MEKELLE — Kindeya Redaie has no electricity in his house, but he bought two steers with the money the state gave him in exchange for the right to put a wind turbine on his land. "I would have preferred keeping my field, but I'm proud to live where the country's first wind turbine was set up," the farmer says as he gazes up at the huge white blades above his head.

On the Tigray region plateau, in northern Ethiopia, 70-meter-high masts — 84 of them — stand amid a landscape where the dry and stony soil is still turned over with a plow. The Ashegoda Wind Farm, built by the French companies Vergnet and Alstom, is a "clean" development in one of the world's poorest nations.

In its quest to be regarded as an emerging country, Ethiopia has set itself the goal of reducing greenhouse gas emissions. It's a huge ambition for the country of almost 100 million people, where the economy has been growing by 10% a year for more than a decade. It's a goal that makes the country a model six months ahead of December's United Nations Climate Change Conference in Paris, which will aim to ratify a universal agreement to limit the rise in temperatures to 2°C.

Hydroelectric monster

Like the vast majority of Ethiopians, Redaie must still settle for charcoal and "cow wood" (dried cowpat) when he wants to cook his meals or have warm water. The power produced by the Ashegoda complex, which runs along underground cables before reaching the national network's high voltage lines, is still too expensive for him.

A woman working at the Ashegoda Wind Power Project substation — Photo: Lijing/Xinhua/ZUMA

All over, construction sites have emerged to build solutions without fossil fuels — which are for now expensively imported — and to provide a place for wind and solar energies, which are less vulnerable than hydroelectricity to repeated drought. The Grand Ethiopian Renaissance Dam, under construction on the Blue Nile River and a source of tension with the country's Egyptian and Sudanese neighbors, nevertheless promises to be one of Africa's most powerful hydroelectric monsters. Government officials contributed to its funding, which will be covered by national reserves.

"Important migrations"

"I invested two months of salary in state obligations for the Renaissance," says Ghrmawit Hailé, strategy chief at the Ministry of Environment. Her office adjoins the minister's, and she leads a 15-person commando. Her mission is to execute the roadmap of the late Prime Minister Meles Zenawi. "Every ministry knows its CO2-production reduction goals," she explains.

The country is trying to create "a green economy that will hold up to the climate," which requires the involvement of every sector responsible or vulnerable to climate change. That means energy, of course, but also agriculture, transport, industry and construction. "Climate change is a strategic issue for Ethiopia," the preamble to this project statement says. "It can annihilate our development, exacerbate social tension, destabilize the Horn of Africa by stirring up the competition for the access to water."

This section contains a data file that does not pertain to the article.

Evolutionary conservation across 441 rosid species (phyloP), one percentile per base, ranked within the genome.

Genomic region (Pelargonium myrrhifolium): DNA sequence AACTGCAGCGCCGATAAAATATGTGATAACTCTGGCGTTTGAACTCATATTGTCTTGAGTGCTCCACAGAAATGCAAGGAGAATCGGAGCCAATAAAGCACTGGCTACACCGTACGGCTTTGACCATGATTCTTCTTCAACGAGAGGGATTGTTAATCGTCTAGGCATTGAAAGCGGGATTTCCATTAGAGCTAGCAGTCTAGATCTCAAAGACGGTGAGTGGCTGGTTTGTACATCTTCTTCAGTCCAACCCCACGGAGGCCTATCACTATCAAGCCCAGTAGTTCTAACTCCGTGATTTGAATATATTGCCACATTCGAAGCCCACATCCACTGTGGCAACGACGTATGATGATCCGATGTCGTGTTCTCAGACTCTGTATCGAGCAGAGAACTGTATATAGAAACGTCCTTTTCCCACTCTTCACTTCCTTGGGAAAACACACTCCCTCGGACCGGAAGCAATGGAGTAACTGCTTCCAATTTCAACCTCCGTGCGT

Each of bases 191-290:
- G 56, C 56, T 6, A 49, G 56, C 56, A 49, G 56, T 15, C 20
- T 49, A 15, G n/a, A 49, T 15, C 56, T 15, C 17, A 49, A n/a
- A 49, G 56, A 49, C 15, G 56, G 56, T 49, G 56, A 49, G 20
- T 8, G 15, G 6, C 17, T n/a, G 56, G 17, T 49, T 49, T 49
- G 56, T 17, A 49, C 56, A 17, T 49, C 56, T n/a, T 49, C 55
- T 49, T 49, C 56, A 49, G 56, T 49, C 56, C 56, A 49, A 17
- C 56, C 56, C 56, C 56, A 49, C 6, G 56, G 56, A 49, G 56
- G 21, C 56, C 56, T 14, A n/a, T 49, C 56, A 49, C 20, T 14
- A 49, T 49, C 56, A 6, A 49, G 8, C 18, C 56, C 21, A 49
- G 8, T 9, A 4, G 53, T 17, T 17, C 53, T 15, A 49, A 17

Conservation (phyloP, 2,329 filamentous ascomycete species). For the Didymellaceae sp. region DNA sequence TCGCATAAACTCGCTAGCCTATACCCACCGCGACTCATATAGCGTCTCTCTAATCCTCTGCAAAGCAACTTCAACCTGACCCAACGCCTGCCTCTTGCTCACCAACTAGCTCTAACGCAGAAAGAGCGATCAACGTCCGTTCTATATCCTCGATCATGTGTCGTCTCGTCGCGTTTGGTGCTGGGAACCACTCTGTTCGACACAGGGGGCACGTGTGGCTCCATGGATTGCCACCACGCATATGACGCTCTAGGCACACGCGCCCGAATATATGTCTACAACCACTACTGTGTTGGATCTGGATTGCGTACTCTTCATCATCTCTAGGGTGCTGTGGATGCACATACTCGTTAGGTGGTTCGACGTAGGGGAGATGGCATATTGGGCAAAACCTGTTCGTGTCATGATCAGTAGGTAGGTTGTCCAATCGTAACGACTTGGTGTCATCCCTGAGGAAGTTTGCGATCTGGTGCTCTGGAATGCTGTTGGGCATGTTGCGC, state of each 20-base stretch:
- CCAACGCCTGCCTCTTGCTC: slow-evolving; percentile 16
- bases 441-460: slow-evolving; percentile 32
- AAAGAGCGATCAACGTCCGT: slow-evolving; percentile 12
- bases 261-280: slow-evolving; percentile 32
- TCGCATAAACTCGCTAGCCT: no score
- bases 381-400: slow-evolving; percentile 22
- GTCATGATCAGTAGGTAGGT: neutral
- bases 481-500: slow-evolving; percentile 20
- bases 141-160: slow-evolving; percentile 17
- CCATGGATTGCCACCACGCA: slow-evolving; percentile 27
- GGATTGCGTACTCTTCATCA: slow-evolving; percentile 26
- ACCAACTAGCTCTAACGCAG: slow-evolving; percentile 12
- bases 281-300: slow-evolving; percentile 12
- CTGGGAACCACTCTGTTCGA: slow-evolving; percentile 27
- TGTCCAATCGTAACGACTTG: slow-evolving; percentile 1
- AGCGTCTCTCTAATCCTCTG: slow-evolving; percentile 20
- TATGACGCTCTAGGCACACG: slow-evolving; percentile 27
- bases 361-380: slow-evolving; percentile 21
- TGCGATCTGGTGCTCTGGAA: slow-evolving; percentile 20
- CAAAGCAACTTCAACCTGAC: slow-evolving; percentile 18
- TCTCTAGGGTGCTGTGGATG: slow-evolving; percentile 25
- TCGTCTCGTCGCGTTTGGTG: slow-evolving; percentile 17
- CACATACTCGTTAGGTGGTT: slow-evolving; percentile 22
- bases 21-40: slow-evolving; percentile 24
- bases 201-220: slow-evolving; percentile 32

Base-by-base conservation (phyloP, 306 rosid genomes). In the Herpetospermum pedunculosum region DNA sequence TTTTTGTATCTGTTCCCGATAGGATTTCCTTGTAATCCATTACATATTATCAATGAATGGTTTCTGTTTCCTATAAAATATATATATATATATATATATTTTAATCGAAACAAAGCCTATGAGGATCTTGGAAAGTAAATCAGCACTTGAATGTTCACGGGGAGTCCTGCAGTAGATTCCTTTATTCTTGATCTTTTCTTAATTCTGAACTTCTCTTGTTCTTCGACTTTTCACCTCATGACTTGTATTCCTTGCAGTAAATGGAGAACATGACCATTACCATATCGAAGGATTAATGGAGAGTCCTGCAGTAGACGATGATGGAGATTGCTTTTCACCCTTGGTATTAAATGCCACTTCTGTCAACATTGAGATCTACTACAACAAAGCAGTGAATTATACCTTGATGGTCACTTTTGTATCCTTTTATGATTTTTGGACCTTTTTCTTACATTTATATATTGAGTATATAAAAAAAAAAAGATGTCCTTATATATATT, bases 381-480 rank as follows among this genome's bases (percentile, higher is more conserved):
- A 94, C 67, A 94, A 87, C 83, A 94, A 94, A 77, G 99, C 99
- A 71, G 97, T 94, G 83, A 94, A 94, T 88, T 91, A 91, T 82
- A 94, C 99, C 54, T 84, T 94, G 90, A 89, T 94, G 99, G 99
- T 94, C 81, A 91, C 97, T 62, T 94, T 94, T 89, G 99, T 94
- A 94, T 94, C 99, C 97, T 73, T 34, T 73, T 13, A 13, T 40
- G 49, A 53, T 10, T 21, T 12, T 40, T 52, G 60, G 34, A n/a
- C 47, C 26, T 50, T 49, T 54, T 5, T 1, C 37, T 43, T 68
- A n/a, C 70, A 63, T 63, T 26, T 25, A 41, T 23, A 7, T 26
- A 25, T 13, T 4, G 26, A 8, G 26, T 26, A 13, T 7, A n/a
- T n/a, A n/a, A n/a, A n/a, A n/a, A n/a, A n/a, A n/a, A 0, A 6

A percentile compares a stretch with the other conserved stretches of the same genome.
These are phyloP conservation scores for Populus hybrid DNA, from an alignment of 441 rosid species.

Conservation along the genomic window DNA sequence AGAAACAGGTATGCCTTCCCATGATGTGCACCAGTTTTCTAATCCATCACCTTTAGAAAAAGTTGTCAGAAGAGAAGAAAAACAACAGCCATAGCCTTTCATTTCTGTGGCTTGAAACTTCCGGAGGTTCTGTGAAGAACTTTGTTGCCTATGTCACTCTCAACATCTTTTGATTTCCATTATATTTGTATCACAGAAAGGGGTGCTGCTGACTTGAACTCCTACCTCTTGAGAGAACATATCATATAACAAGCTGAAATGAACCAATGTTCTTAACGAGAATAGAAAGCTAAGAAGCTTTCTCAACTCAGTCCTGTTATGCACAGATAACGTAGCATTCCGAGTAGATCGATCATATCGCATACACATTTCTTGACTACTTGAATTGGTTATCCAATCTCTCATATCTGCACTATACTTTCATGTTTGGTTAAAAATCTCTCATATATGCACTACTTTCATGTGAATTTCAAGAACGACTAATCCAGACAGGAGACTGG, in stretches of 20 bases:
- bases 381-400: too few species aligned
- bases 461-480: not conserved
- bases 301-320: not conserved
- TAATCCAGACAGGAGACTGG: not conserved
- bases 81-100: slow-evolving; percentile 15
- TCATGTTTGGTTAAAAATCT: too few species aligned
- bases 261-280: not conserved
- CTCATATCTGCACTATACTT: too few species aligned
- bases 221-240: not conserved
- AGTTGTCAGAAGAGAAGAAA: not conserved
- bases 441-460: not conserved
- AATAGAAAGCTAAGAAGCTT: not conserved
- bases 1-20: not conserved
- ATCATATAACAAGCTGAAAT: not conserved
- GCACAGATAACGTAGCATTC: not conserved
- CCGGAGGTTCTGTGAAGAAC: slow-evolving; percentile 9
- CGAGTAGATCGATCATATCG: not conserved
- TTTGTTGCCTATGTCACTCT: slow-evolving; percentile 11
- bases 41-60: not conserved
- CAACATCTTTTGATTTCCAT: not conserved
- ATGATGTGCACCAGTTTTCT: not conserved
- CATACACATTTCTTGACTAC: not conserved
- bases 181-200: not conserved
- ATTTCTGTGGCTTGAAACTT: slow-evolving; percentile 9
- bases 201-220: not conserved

Faced with such an issue, it is easy for the government to reject criticism. "No infrastructure project sees the light of day without causing population displacements," says Arkebe Oqubay, special advisor to Prime Minister Hailemariam Desalegn. "But we make sure that the affected communities are generously compensated. It's the law. Foreign NGOs claiming the opposite don't know what we're doing."

For several years, the Gibe III Damn, being built in the Omo valley, has been the target of a virulent campaign by Survival International and International Rivers. "The government is certain it's right, and we know what it can cost to contradict it," says an ecologist activist who, fearing retribution, wishes to remain anonymous.

The temperatures in Ethiopia could rise by 1.2°C by the end of the next decade, authorities warn. "Climate modification is already causing significant migrations," warns Satishkumar Belliethathan, a member of the young Ethiopian Panel on Climate Change. "Farmers in the lowlands are seeing their pasturelands decreasing." This group, inspired by the Intergovernmental Panel on Climate Change, will provide the government with the remaining scientific data it needs to stick to its strategy despite the criticism it faces.

Foreign sponsors are getting in on the project too. "Ethiopia won't be able to do it alone," warns Sinkinesh Beyene, who leads the climate department of the United Nations Development Programme (UNDP) in Addis Ababa. "It needs money and foreign experts." The UN agency is one of the first to have embraced the late Zenawi's plans.

Today, it manages a part of the international aid through a fund based in New York, trains officials for climate negotiations, and sends others to train in renewable energies in Kenya or in India. In December, during the World Climate Summit in Lima, the countries of France, Germany, Sweden and Denmark joined Norway and the United Kingdom in promising to become generous backers.

"Our plan is to invest $7.5 billion per year by 2025," says Ghrmawit Hailé, indicating a cabinet filled with projects awaiting funds.

Far from Ashegoda and its promises, the pollution and chaotic urbanism of Addis Ababa are a constant reminder that the future is still unwritten. But if Ethiopia's gamble pays off, the carbon footprint of its 100 million people will be the same as the Netherlands' today by 2030.